Hey, Charleston! Did you know some of your favorite oyster bars are going the extra mile to recycle their oyster shells and protect our waterways?
Take a moment to say thank you!
Our oyster reefs are a natural breakwater protecting Charleston's shores against storms and erosion, but old oyster shells are an essential part of the growth cycle of young, free-swimming oysters.Read More
It takes a special sort of spunky brunette to spend their Saturday nights hauling around nasty, stinking oyster shells.
But Rachel Gordon gives a damn about oyster shells, and we should too.
Today, we're taking a closer look at what it takes to build a sustainable business, and why oyster shell recycling is so important.Read More
When you first meet Rachel Gordon, she doesn't strike you as the sort to be knee deep in buckets of smelly old oyster shells. However, looks can be deceiving.
Best known for her One Love clothing line, Rachel has long been a fixture on Charleston's fashion scene, and her stunning, ethereal gowns are regularly spotted on the pages of bridal magazines or Lowcountry catwalks.
But there's so much more to Rachel than her incredible talents as a designer, and that's where Grit and Grace Studio comes into play. You may have seen beautifully painted oyster dishes and holiday ornaments popping up in Charleston's established boutiques, gift shops, and spas lately. They're gorgeous and simple, hard to miss, and even harder to forget.
The varied and ruffled, irregular shape of the sun-bleached oysters is perfectly accentuated by gold lacquer, and you could not ask for a prettier salt, jewelry, or soap dish, although I keep my air plants in mine!
"Grit and Grace was born from my mom's mantra about getting through the peaks and valleys of life," Rachel says. "When I decided to go for it with this concept I couldn’t think of a more perfect name for these little gifts. The oyster dishes and ornaments are naturally beautiful but they are also supposed to be little reminder to live life to the fullest, and with grit and grace in the good and challenging times."
But what do Grit and Grace and gold oyster shell gifts have to do with saving the planet?
A lot. There is a critical oyster shell shortage in South Carolina.
I had no idea there even was a such thing as an oyster shell shortage prior to talking with Rachel at a dinner party. Why is there a shortage? And why is that so bad?
Think about how many oyster bars have popped up around Charleston in the last several years, and then think about how many other places have oysters on the menu, and think about how many people and organizations host oyster roasts around the Lowcountry. That's a lot of oysters, right? Well, unfortunately a lot of those oyster shells end up in the landfill instead of back in the water, where they will sit forever, failing to biodegrade alongside normal household garbage instead of going back into our ecosystem. While the will to recycle is usually there, our demand for oysters as consumers has outstripped the current availability of oyster shell recycling pick ups.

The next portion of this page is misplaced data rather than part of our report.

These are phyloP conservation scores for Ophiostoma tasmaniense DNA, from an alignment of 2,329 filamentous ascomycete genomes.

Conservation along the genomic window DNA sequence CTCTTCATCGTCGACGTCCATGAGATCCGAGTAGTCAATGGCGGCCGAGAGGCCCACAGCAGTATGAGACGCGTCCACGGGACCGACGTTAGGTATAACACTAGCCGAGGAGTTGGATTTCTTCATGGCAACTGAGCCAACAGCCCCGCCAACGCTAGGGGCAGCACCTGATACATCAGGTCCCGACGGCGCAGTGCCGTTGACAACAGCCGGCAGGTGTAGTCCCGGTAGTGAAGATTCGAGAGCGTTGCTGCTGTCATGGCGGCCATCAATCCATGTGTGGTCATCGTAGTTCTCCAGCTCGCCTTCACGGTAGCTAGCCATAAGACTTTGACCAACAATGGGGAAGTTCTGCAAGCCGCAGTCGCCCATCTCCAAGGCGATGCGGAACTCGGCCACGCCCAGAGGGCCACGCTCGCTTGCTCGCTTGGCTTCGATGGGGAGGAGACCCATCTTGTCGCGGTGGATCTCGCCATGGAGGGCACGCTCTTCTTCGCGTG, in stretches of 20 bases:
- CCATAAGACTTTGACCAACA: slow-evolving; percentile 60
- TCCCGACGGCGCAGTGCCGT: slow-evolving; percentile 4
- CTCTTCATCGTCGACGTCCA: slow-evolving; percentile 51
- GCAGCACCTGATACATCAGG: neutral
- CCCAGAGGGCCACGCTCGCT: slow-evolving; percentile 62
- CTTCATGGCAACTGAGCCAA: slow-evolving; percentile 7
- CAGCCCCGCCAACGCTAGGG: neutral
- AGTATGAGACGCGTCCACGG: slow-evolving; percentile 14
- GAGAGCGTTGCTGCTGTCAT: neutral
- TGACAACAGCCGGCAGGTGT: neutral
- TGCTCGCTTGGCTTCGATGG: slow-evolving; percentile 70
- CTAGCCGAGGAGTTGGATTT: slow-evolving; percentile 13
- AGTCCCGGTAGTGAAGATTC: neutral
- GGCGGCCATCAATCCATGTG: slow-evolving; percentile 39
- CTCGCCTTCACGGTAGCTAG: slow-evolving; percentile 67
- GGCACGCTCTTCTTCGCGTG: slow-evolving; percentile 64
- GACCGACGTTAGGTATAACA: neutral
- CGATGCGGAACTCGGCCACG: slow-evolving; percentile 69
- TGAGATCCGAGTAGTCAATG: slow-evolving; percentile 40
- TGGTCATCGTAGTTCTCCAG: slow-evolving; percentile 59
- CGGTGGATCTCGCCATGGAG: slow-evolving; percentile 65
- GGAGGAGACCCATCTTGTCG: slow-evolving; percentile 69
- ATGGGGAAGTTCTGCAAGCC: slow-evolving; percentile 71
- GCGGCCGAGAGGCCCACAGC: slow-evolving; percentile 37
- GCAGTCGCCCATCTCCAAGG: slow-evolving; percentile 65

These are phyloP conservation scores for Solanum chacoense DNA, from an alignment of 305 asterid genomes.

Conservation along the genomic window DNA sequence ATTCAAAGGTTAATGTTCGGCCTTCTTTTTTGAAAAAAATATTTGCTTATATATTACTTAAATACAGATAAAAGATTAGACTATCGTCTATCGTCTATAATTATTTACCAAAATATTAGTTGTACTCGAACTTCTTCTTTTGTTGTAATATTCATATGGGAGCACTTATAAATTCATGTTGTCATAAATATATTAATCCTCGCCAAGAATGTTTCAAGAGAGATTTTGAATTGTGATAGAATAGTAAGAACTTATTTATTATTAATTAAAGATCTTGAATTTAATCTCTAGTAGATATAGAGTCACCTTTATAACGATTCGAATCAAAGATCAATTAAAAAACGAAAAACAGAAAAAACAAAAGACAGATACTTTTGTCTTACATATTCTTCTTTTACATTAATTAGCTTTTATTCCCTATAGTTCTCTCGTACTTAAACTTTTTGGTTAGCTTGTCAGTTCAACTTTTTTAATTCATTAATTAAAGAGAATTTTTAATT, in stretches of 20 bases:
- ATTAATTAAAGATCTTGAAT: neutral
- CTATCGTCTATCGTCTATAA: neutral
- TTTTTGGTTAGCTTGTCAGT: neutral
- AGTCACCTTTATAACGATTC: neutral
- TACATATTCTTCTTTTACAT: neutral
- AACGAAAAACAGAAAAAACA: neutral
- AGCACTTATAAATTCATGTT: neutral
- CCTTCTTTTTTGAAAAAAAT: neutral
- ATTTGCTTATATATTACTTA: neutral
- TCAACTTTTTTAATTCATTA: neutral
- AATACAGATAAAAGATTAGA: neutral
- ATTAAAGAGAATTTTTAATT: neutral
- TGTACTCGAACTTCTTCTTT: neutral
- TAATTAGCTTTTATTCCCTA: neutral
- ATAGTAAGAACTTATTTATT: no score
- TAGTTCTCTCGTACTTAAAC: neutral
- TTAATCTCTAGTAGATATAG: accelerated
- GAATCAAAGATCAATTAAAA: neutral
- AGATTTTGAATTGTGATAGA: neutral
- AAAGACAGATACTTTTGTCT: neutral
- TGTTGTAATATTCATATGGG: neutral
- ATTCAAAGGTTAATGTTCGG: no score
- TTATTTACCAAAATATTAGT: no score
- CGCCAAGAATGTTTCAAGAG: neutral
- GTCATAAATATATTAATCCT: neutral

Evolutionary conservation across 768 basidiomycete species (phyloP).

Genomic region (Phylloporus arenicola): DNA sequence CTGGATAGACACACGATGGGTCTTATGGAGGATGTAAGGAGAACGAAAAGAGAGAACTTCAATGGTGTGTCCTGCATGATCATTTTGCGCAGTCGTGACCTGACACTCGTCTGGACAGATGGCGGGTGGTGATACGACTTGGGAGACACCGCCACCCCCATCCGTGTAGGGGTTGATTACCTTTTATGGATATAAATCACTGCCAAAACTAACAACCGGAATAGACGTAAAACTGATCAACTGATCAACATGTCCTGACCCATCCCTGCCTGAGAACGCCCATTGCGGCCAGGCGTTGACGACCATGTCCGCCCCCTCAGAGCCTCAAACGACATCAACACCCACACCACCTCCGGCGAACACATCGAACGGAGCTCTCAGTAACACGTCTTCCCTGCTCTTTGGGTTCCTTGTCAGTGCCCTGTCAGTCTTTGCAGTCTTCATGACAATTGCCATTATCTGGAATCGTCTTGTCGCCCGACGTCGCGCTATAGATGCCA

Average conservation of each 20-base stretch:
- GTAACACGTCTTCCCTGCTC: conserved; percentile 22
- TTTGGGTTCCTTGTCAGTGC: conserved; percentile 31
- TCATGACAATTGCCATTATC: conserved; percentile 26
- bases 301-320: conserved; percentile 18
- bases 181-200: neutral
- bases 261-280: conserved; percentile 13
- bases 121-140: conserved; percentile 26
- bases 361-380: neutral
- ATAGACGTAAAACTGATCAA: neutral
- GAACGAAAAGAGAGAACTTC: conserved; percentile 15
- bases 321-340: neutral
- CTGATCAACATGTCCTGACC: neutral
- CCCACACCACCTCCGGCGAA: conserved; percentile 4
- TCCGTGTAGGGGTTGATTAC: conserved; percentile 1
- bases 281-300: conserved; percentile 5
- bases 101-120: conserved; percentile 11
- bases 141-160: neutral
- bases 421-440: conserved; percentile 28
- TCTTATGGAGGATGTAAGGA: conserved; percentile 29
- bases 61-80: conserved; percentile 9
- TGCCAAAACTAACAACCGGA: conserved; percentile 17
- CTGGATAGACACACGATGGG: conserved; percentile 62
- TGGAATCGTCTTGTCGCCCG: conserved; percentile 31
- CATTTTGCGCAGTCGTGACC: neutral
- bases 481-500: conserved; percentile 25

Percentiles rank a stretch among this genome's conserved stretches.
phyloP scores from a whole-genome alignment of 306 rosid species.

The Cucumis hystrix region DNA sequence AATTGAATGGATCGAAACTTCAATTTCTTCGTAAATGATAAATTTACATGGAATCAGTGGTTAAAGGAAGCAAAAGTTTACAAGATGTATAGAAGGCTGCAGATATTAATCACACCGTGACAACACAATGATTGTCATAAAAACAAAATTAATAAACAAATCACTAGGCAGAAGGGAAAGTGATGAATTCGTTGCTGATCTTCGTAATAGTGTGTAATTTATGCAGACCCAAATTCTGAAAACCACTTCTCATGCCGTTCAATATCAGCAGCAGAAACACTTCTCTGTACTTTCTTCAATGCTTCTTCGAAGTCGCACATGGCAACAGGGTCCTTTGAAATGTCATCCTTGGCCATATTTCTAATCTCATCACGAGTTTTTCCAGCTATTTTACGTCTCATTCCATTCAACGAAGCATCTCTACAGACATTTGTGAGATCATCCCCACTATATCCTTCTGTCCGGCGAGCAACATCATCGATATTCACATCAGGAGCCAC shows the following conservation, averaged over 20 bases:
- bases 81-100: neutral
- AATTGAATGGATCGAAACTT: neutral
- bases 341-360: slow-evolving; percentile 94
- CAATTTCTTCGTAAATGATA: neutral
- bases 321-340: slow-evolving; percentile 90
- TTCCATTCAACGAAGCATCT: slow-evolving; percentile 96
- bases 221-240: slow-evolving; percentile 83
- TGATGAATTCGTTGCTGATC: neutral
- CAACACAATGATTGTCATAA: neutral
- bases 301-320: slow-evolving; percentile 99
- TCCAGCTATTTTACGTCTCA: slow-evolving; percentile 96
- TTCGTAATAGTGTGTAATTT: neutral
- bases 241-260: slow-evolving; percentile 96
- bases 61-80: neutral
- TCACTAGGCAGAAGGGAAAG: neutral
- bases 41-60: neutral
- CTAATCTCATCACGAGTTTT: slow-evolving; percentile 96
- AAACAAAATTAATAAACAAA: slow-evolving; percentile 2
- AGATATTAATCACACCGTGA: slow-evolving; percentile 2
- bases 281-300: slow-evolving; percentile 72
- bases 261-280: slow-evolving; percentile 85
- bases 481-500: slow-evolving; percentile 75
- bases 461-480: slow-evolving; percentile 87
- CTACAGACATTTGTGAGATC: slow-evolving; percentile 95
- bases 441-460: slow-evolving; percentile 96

Here's why that's bad, aside from generating massive quantities of unnecessary waste. Oyster reefs help prevent erosion and provide a natural breakwater against waves and storms for our shorelines, and they're also a habitat for other marine animals. Additionally, oyster spat (juvenile oysters) like to attach to other oyster shells, and oysters are superheroes when it comes to filtering water. A single adult oyster can filter up to 2.5 gallons of water PER HOUR, meaning up to 60 gallons per day.
And this is how fashion maven Rachel Gordon wound up knee deep in buckets of stinky, slimy old oysters from some of Charleston's hottest restaurants. The One Love designer has partnered with some local area restaurants to courier their discarded shells to the DNR drop off sites, which is a win for everyone involved, from Grit and Grace, to the local restaurants, to SCDNR.
"It’s been a true joy working on this project and making naturally beautiful dishes and ornaments out of oyster shells. However, I quickly realized that if I was going to be taking oyster shells from the ecosystem that I would need to work hard to grow this company in a way that was environmentally sustainable," Rachel explains. "From day one I decided that for every oyster shell Grit and Grace sold the company would recycle 10 shells to DNR oyster recycling program! The partnership that I have created with DNR and the volunteer work that we have started to do has been the most rewarding part of this project."
And so, the sight of one of our city's most accomplished clothing designers schlepping giant, gritty buckets of ripe oyster shells is about to be come a lot more common, based on the blossoming success of Grit and Grace.
A special thank you to Rachel Gordon and Grit and Grace for spreading love, awareness, and showing me the power of one individual to make a difference.